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Pitzer Participant - Winter 2004
Pitzer's New Living Spaces
From the outset, the Master Planning Process that was undertaken early in 2000 had one clear goal: the redesign of our physical spaces to reinvigorate the intellectual and social community. With this in mind, an ad hoc campus facilities committee—consisting of faculty, students, administrators, alumni and trustees—worked for almost three years with the architectural firm, Sasaki Associates, to devise the Master Plan for Pitzer College, a 20-year plan that will accommodate the College’s current and projected needs, both curricular and non-curricular. That accomplished, they concentrated on the development of a Master Housing Plan, because early in the planning process it had become clear that revitalizing residential life should be the foremost priority in breathing new intellectual and social life into the campus.
Shifting the center of campus
The realization that cost considerations favored replacement rather than renovation of our residence halls opened the door to many exciting possibilities for the revitalization of residential life. Foremost, the Master Plan calls for an ingenious shift of the campus’s physical center to the northeast. By constructing three new residence hall complexes around the Gold Student Center, residential and recreational facilities will be adjacent to and integrated with one another. New construction also provides the opportunity of incorporating new materials and techniques—the chance to “think green” and “build green” and employ concepts that speak to the College’s commitment to social and environmental responsibility. Another great advantage of new construction is the opportunity to expand the indoor-outdoor use of buildings and adjacent open spaces—an obvious, but often disregarded solution for the Southern California lifestyle. In doing so, we will increase the visibility and accessibility of all our gardens and integrate our sixteen signature Arboretum gardens within a larger Arboretum-like landscape for the campus at large.
The most significant aspect of building anew is the opportunity it provides to profoundly reenvision residential life. As we engage in the design and construction of these new living spaces, we are presented with countless opportunities to re-think the best ways to create an environment outside the classroom where students continue to learn and experience personal, social and intellectual growth. Shifting the center of campus is so much more than simply a reconfiguration of our physical spaces. It is a way for Pitzer College to reassert its core values and give heightened meaning to the designation “a liberal arts, residential college.”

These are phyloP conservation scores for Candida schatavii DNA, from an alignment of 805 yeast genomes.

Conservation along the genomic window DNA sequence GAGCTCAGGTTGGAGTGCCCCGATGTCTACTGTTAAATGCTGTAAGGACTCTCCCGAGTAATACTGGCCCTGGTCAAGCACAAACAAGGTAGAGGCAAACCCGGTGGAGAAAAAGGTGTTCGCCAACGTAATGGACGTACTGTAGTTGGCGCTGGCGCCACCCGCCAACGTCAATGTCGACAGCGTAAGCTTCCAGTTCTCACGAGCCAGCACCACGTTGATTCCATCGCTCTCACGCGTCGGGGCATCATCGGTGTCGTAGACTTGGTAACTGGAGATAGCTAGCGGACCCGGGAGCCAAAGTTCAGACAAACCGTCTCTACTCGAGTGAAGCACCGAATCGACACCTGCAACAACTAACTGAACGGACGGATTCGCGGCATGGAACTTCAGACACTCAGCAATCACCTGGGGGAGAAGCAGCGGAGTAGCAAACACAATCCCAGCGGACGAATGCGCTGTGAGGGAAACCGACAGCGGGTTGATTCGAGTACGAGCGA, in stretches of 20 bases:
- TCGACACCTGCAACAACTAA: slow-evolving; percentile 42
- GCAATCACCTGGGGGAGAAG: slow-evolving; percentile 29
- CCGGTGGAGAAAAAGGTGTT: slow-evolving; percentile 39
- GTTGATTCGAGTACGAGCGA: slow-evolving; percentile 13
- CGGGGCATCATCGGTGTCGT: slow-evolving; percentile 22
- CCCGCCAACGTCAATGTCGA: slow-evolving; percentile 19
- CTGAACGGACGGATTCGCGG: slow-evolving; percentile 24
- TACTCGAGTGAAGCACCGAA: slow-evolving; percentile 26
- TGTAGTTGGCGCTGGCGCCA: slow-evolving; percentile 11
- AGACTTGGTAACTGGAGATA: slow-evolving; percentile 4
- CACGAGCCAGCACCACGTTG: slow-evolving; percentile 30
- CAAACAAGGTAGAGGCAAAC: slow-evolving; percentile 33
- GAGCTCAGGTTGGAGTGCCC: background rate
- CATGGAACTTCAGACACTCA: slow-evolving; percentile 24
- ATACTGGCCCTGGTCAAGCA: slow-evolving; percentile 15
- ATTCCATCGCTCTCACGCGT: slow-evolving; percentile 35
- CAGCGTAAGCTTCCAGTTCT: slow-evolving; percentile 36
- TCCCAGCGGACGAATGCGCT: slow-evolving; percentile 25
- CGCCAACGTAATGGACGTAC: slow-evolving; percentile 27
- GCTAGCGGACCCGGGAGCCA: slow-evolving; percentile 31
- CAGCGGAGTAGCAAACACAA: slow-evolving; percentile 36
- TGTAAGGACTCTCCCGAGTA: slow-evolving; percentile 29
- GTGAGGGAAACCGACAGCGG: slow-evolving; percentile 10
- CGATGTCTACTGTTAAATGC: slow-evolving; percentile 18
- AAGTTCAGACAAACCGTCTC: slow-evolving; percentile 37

A living environment to nurture social and intellectual life
Pitzer College now has the unique opportunity to redefine what it means to be a residential college. Living and learning will be interwoven in the new residence halls through the incorporation of spaces for music, art, technology and socialization. Within the halls, we are planning dedicated areas for study, library collections, social gathering and student affairs activities. Expect themed common areas such as a Science Corridor, an International Corridor or an Environmental Responsibility Alcove. We plan to develop programming around many of these themes. Outside, there will be “quiet gardens” perhaps with such names as the Scholar’s Garden, the Zen Garden or the Sculpture Garden.
Our Plan of Action
We will build in stages. In three phases spanning a 10- to 15-year period, we will increase the number of beds from 615 to 752, thereby achieving a 93% on-campus residency rate (comparable to our peer colleges in Claremont and elsewhere). In Phase I, we will construct three new residence halls with 312 beds. By shifting the center of campus to the northeast, the Master Plan will create a true campus “center” unifying academic and residential areas. Significantly, the Plan serves to lend greater definition to the special character of the Pitzer campus among the Claremont campuses.
A note on green building
As we develop the Request for Proposal to design the Phase I residence hall complex, we will incorporate the expectation that environmentally responsible construction techniques and materials will be employed wherever possible, thereby uniting the College’s physical environment and its commitment to social and environmental responsibility. We will “build green,” that is, we will design for sustainability by using renewable resources and being environmentally responsible both in construction and in use of our new facilities. We will design for certification by LEED (Leadership in Energy and Environmental Design), the nationally recognized system for designing and constructing environmentally sustainable buildings.